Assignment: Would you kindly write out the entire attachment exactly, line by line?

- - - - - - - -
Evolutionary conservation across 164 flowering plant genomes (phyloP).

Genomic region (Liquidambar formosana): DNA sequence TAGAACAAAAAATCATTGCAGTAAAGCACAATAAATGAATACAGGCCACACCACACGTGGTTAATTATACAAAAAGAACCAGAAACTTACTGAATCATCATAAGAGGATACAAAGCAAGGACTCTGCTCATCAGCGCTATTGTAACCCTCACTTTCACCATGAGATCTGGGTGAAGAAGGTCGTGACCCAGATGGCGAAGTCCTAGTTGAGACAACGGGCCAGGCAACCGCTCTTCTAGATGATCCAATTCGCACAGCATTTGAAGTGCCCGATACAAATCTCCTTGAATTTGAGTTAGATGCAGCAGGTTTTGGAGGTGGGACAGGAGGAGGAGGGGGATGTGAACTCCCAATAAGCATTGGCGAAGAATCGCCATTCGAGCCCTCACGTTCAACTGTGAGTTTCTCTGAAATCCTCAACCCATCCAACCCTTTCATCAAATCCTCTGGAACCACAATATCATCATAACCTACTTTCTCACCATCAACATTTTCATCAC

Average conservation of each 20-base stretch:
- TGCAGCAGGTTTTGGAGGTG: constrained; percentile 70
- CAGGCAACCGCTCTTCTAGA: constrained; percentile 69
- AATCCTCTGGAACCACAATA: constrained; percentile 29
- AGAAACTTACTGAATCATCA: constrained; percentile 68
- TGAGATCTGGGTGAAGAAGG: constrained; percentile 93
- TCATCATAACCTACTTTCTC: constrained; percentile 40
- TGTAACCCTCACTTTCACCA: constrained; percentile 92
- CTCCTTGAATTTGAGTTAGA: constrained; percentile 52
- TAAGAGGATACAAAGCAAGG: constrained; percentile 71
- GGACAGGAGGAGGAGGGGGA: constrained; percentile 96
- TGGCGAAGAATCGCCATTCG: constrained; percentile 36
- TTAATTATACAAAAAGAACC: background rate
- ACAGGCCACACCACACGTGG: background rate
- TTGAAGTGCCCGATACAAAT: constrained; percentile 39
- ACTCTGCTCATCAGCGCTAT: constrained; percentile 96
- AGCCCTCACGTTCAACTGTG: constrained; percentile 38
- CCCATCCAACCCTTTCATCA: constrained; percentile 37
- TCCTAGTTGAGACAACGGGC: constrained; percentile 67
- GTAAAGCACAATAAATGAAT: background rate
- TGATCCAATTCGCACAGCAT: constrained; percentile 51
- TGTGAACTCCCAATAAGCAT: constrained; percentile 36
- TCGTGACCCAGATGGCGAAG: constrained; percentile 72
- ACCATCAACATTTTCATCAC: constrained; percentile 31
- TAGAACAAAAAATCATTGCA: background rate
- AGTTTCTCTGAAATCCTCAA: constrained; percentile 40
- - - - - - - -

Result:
Evolutionary conservation across 164 flowering plant genomes (phyloP).

Genomic region (Liquidambar formosana): DNA sequence TAGAACAAAAAATCATTGCAGTAAAGCACAATAAATGAATACAGGCCACACCACACGTGGTTAATTATACAAAAAGAACCAGAAACTTACTGAATCATCATAAGAGGATACAAAGCAAGGACTCTGCTCATCAGCGCTATTGTAACCCTCACTTTCACCATGAGATCTGGGTGAAGAAGGTCGTGACCCAGATGGCGAAGTCCTAGTTGAGACAACGGGCCAGGCAACCGCTCTTCTAGATGATCCAATTCGCACAGCATTTGAAGTGCCCGATACAAATCTCCTTGAATTTGAGTTAGATGCAGCAGGTTTTGGAGGTGGGACAGGAGGAGGAGGGGGATGTGAACTCCCAATAAGCATTGGCGAAGAATCGCCATTCGAGCCCTCACGTTCAACTGTGAGTTTCTCTGAAATCCTCAACCCATCCAACCCTTTCATCAAATCCTCTGGAACCACAATATCATCATAACCTACTTTCTCACCATCAACATTTTCATCAC

Average conservation of each 20-base stretch:
- TGCAGCAGGTTTTGGAGGTG: constrained; percentile 70
- CAGGCAACCGCTCTTCTAGA: constrained; percentile 69
- AATCCTCTGGAACCACAATA: constrained; percentile 29
- AGAAACTTACTGAATCATCA: constrained; percentile 68
- TGAGATCTGGGTGAAGAAGG: constrained; percentile 93
- TCATCATAACCTACTTTCTC: constrained; percentile 40
- TGTAACCCTCACTTTCACCA: constrained; percentile 92
- CTCCTTGAATTTGAGTTAGA: constrained; percentile 52
- TAAGAGGATACAAAGCAAGG: constrained; percentile 71
- GGACAGGAGGAGGAGGGGGA: constrained; percentile 96
- TGGCGAAGAATCGCCATTCG: constrained; percentile 36
- TTAATTATACAAAAAGAACC: background rate
- ACAGGCCACACCACACGTGG: background rate
- TTGAAGTGCCCGATACAAAT: constrained; percentile 39
- ACTCTGCTCATCAGCGCTAT: constrained; percentile 96
- AGCCCTCACGTTCAACTGTG: constrained; percentile 38
- CCCATCCAACCCTTTCATCA: constrained; percentile 37
- TCCTAGTTGAGACAACGGGC: constrained; percentile 67
- GTAAAGCACAATAAATGAAT: background rate
- TGATCCAATTCGCACAGCAT: constrained; percentile 51
- TGTGAACTCCCAATAAGCAT: constrained; percentile 36
- TCGTGACCCAGATGGCGAAG: constrained; percentile 72
- ACCATCAACATTTTCATCAC: constrained; percentile 31
- TAGAACAAAAAATCATTGCA: background rate
- AGTTTCTCTGAAATCCTCAA: constrained; percentile 40